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2-Ethylhexanoic acid



2-Ethylhexanoic acid
IUPAC name 2-Ethylhexanoic acid
Other names 2-Ethylcaproic acid, 3-heptanecarboxylic acid
Identifiers
CAS number 149-57-5
Properties
Molar mass 144.21 g/mol
Appearance Colourless oil
Density 0.903 g/cm, solid
Melting point

-59 °C

Boiling point

228 °C

Solubility in water low
Solubility organic solvents
Hazards
Main hazards flammable
R-phrases 63
S-phrases 36/37
Flash point 230 °F
Autoignition
temperature
371 °C
Related Compounds
Related compounds naphthenic acid, valproic acid
Except where noted otherwise, data are given for
materials in their standard state
(at 25 °C, 100 kPa)

Infobox disclaimer and references

2-Ethylhexanoic acid is the organic compound with the formula CH3(CH2)3CH(C2H5)CO2H. This carboxylic acid is widely used to prepare metal derivatives that are soluble in nonpolar organic solvents. These lipophilic metal-containing derivatives are used as catalysts in polymerizations. For example, tin 2-ethylhexanoate is used in the production of poly(lactic-co-glycolic acid). The high solubility of these metal complexes is attributable to the long hydrocarbon chain and the presence of a chiral center which leads to mixtures of diastereoisomeric complexes. These metal complexes are often described as salts, when in fact they are not ionic but charge-neutral coordination complexes akin to the better defined, more crystalline acetates.

Additional recommended knowledge

Examples of metal ethylhexanoates

  • Hydroxyl aluminium bis(2-ethylhexanoate), used as a thickener.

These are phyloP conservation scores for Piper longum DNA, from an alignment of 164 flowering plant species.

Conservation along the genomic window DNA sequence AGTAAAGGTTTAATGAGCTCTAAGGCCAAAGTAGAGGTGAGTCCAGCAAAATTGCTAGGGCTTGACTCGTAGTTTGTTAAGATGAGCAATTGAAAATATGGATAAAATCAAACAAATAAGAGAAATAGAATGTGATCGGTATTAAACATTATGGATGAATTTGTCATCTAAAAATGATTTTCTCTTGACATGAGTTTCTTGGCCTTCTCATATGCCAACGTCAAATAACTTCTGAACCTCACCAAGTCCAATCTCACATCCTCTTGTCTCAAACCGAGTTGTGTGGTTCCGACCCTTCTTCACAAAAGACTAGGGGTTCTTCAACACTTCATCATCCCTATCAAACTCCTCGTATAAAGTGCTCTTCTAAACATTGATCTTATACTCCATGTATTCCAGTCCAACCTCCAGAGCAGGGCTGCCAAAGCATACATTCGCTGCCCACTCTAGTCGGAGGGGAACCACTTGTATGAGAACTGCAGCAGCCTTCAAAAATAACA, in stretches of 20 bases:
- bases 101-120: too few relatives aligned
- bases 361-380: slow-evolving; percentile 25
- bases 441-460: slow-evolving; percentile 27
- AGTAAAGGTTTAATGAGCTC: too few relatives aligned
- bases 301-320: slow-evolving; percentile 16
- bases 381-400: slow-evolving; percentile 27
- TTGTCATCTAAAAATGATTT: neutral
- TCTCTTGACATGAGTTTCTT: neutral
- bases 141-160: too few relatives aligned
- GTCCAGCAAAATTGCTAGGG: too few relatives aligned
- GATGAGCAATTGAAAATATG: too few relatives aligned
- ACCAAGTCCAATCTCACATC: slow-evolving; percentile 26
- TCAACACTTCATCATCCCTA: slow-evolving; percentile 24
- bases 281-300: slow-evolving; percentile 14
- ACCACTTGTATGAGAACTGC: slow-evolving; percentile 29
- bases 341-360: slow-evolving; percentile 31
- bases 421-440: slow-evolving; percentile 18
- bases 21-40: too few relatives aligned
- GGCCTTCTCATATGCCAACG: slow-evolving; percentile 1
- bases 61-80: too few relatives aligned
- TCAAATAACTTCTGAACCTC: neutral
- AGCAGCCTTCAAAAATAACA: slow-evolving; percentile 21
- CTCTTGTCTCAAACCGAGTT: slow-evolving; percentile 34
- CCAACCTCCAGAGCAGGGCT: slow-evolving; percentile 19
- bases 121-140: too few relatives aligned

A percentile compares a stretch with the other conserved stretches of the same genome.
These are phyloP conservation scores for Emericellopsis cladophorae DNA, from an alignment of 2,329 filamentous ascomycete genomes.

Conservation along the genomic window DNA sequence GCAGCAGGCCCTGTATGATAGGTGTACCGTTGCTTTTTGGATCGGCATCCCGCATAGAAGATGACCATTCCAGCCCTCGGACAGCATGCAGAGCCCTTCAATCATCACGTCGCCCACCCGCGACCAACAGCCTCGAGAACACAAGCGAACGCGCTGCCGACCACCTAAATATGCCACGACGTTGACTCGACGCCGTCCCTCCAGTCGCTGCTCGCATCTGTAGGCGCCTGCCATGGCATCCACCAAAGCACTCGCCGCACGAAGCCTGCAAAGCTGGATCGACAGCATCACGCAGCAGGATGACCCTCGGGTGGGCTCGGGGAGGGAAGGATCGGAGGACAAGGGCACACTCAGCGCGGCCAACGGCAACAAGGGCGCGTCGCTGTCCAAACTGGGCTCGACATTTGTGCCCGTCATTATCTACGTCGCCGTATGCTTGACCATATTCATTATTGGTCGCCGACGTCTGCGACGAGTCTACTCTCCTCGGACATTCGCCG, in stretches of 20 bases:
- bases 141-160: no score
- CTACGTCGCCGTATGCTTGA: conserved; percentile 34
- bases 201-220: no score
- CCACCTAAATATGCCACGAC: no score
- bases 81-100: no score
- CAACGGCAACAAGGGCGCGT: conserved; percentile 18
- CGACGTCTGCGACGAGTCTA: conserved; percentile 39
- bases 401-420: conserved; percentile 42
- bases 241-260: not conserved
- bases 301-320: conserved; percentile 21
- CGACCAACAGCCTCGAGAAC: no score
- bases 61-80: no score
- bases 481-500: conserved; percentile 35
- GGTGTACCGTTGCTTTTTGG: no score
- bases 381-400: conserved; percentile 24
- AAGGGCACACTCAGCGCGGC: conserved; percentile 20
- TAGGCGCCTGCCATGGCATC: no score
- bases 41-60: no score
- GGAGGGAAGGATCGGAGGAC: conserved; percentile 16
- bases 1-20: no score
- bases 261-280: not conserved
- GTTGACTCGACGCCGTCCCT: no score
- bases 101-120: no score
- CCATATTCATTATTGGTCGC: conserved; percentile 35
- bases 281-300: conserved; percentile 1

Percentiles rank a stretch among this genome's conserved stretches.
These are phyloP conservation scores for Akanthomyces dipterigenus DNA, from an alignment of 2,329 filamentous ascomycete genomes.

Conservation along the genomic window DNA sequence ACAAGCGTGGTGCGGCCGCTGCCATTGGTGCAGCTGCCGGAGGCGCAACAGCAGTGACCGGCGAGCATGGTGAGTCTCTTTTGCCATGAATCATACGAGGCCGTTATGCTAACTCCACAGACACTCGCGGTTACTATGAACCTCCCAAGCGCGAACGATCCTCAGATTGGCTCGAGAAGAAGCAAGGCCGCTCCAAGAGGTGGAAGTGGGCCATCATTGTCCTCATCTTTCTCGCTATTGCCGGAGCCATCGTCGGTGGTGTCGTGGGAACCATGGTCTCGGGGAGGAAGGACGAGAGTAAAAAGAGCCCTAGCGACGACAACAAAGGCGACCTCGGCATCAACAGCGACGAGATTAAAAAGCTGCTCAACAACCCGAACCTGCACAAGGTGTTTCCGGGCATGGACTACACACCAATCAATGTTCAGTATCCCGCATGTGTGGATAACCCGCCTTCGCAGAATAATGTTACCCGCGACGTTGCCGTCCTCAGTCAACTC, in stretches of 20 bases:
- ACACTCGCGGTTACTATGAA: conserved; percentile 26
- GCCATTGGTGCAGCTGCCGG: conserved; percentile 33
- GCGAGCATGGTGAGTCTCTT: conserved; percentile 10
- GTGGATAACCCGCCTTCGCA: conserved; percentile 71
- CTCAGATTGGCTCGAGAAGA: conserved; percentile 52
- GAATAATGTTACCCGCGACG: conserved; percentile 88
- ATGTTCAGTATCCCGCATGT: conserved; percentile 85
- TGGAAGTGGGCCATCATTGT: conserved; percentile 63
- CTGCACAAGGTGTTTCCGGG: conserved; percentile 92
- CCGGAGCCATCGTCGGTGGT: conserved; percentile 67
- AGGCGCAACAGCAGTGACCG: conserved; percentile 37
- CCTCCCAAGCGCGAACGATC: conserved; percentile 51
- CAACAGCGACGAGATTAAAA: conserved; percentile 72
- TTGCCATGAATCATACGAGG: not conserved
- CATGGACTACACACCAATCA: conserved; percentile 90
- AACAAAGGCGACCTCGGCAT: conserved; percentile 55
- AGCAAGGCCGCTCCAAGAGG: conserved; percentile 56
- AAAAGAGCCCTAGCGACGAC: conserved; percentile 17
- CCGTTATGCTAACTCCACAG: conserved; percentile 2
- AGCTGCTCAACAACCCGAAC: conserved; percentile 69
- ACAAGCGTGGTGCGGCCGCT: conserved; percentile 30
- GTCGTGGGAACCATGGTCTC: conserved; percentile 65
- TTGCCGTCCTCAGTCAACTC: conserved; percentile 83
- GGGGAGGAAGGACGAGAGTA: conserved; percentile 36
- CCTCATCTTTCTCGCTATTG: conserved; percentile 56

• Tin(II) ethylhexanoate (CAS# 301-10-0) as a catalyst for polylactide polymerization.
  • Cobalt(II) ethylhexanoate (CAS# 136-52-7) as a drier for alkyd resins.
  • Nickel(II) ethylhexanoate ((CAS# 4454-16-4)

Health aspects

Some studies showed now subchronic oral toxicity.[1] but as a studiy indicated the teratogenicity of the compound the sources for exposure where evaluated.[2] One major source are the metal derivatives of 2-ethylhexanoic acid, which are widely used as stabilizers for polyvinyl chloride PVC. The other source is the metabolism of bis(2-ethylhexyl) phthalate (DEHP) the two ester bonds are hydrolysed and the resulting 2-ethylhexanol is oxidized in the organism to 2-ethylhexanoic acid. The elevated levels of the compound in even glass jars was due to the diffusion of the compound from the PVC cap into the food. [3]

References

  1. ^ Juberg DR, David RM, Katz GV, Bernard LG, Gordon DR, Vlaovic MS, Topping DC. (1998). "2-Ethylhexanoic acid: subchronic oral toxicity studies in the rat and mouse.". Food Chem Toxicol. 36 (5): 429-36.
  2. ^ Ritter, E. J., Scott, W. J. Jr, Randall, J. L. and Ritter, J.M. (1987). "Teratogenicity of di(2-ethylhexyl)phthalate, 2-ethylhexanol, 2-ethylhexanoic acid, and valproic acid, and potentiation by caffeine.". Teratology 35: 41–46.
  3. ^ S. Elss; L. Grünewald; E. Richling; P. Schreier (2004). "Occurrence of 2-ethylhexanoic acid in foods packed in glass jars". Food Additives & Contaminants 21 (8): 811 - 814. doi:10.1080/02652030410001732879.
 
This article is licensed under the GNU Free Documentation License. It uses material from the Wikipedia article "2-Ethylhexanoic_acid". A list of authors is available in Wikipedia.
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